Of Karst! – short episodes about karst

We often associate groundwater with large water storage and very slow water movement, for instance compared to rivers. But is it possible that groundwater flow can be as quick as stream flow? Of karst, it is possible!

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18 February 2019

Water: underground source for billions could take more than a century to respond fully to climate change

While climate change makes dramatic changes to weather and ecosystems on the surface, the impact on the world’s groundwater is likely to be delayed, representing a challenge for future generations.

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16 November 2018

the true meaning of life for a hydrogeologist….

I stumbled upon this quote from Nelson Henderson (a farmer from Manitoba) which encapsulates what I have been thinking about groundwater sustainability for a number of years…

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18 July 2018

How deep does groundwater go? Mining (dark) data from the depths

We’ve all been asked (or do the asking), “where does your water come from?” This is a fundamental question for establishing a series of additional questions that can ultimately help define strategies for valuing and protecting a particular water resource.

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28 September 2017

Western water wells are going dry

We recently mapped groundwater wells across the 17 western states [1], where half of US groundwater pumping takes place.

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23 September 2017

Everything is connected

In recent years the human dimension of hydrology has become increasingly important.

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17 July 2017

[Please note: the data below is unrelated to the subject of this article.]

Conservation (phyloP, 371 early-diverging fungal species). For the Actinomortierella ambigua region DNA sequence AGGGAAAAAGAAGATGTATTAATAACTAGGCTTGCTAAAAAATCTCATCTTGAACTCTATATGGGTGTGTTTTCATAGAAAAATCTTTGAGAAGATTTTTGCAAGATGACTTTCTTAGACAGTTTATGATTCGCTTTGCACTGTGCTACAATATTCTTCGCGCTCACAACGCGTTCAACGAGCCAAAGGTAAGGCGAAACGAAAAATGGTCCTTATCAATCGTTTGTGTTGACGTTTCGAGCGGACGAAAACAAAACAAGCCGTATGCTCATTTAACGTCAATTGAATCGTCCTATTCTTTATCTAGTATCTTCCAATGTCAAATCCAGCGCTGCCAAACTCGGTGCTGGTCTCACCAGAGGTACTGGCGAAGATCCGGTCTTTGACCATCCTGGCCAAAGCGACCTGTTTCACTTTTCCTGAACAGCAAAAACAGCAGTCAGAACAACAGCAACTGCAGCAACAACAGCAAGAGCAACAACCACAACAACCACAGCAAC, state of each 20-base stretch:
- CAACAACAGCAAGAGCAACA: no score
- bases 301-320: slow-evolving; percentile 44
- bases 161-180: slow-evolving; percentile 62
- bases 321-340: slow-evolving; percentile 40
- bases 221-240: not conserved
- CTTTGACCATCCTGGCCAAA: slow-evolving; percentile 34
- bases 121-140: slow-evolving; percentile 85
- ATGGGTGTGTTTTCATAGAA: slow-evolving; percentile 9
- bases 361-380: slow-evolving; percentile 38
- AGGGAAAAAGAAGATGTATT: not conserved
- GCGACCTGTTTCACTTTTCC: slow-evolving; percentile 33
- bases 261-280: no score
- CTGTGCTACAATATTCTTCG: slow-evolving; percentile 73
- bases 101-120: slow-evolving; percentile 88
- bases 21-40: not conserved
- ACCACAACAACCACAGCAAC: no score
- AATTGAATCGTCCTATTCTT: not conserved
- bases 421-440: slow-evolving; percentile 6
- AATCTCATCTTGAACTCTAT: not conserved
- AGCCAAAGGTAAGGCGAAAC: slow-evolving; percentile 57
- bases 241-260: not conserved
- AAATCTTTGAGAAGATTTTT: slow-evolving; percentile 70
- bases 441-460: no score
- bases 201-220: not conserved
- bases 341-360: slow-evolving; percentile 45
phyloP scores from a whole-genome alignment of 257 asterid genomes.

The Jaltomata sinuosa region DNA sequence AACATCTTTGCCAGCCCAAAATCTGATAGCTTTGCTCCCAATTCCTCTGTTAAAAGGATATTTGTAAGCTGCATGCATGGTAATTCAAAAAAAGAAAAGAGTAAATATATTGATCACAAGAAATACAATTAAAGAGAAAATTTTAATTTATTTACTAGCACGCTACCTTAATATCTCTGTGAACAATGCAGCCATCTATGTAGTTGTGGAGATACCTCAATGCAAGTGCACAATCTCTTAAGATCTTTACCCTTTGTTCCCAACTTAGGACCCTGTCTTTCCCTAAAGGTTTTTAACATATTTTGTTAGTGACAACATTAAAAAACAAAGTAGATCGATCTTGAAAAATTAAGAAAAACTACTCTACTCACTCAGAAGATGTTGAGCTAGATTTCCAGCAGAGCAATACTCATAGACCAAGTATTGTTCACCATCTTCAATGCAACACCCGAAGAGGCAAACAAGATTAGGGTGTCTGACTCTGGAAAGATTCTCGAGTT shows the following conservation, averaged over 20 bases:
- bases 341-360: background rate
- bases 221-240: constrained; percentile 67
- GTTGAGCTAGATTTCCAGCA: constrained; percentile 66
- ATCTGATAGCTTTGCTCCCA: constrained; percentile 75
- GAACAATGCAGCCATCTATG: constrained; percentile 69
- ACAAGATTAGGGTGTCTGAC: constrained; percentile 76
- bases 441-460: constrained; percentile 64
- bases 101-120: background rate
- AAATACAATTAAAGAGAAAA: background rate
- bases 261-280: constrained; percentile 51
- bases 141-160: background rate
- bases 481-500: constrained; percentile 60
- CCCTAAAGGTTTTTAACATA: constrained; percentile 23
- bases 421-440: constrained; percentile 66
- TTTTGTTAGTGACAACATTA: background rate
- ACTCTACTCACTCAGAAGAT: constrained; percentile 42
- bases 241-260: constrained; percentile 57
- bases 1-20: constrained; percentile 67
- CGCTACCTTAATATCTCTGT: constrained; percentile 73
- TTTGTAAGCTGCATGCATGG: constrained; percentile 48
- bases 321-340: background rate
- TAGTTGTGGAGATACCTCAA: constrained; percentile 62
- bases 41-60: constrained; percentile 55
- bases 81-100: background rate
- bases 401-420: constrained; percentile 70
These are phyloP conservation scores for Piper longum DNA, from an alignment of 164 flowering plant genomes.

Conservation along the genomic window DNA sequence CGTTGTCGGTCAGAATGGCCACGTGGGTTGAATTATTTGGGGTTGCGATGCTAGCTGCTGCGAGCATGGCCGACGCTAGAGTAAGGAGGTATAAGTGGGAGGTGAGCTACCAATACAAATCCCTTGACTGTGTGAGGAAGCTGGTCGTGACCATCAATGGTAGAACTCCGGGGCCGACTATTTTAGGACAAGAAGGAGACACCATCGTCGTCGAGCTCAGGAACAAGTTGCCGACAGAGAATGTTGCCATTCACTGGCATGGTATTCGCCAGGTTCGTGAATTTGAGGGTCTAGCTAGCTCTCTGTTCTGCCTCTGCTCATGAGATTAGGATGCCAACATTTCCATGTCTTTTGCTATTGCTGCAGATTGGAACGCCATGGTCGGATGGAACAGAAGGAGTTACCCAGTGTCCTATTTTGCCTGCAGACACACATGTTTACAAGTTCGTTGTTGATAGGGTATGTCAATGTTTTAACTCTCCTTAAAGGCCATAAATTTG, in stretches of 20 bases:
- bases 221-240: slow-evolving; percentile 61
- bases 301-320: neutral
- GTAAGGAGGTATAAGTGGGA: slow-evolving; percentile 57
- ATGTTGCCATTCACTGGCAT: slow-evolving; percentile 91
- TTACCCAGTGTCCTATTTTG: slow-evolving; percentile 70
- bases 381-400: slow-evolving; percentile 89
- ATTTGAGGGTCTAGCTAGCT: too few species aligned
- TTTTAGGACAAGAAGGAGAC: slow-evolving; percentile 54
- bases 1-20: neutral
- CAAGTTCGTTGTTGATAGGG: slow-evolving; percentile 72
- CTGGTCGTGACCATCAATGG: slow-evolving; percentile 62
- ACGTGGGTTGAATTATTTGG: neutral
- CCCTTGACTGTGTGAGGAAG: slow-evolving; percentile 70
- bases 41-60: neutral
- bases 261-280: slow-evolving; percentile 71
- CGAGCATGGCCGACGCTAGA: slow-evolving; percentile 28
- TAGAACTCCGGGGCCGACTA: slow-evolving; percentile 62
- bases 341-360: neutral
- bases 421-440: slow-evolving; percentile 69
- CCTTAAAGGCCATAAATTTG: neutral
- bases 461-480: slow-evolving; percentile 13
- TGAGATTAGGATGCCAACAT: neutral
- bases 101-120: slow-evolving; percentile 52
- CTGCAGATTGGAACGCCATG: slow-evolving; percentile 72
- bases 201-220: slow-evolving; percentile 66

Good groundwater management makes for good neighbors

Post by Samuel Zipper, postdoctoral fellow at both McGill University and the University of Victoria, in Canada. You can follow Sam on Twitter at @ZipperSam. ___________________________________________________________ Dedicated Water Underground readers know that this blog is not just about water science, but also some of the more cultural impacts of groundwater. Keeping in that tradition, today’s post begins with a joke*: Knock, knock! Who’s there? Your neighbor Your neighbor who? Your neighbor’s groundwater, …

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26 June 2017

What is the difference between ‘water withdrawal’ and ‘water consumption’, and why do we need to know?

Last week I had to teach my first class in global hydrology. When I showed the global trend on increasing demands and withdrawals I needed to explain the different terms as sometimes the term “water use” gets, well, misused.

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15 May 2017

Squeezed by gravity: how tides affect the groundwater under our feet

While we don’t tend to notice Earth and atmospheric tides, they do affect both the land and the world’s largest freshwater resource located underneath our feet: groundwater. This occupies the pores that exist in geological materials such as sand or soil, much like water in a kitchen sponge.

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24 April 2017

Global fossil groundwater resources—the grandkids like hanging out with the grandparents!!!

Post by Scott Jasechko, University of Calgary Groundwater is the world’s largest family of fresh and unfrozen water, and its members range from young to old. There are toddler groundwaters recharged more recently than the year ~1960. Our earlier research showed that these modern groundwaters make up only a small share of global groundwater stocks (Ref. 1 and Water Canada). But what of ancient ‘fossil’ groundwater—defined as groundwater that first …

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20 March 2017

WTF of the WTF method

I recently wrote a term paper for one of my graduate classes on the limitations of the water table fluctuation (WTF) method, and I have to say, WTF!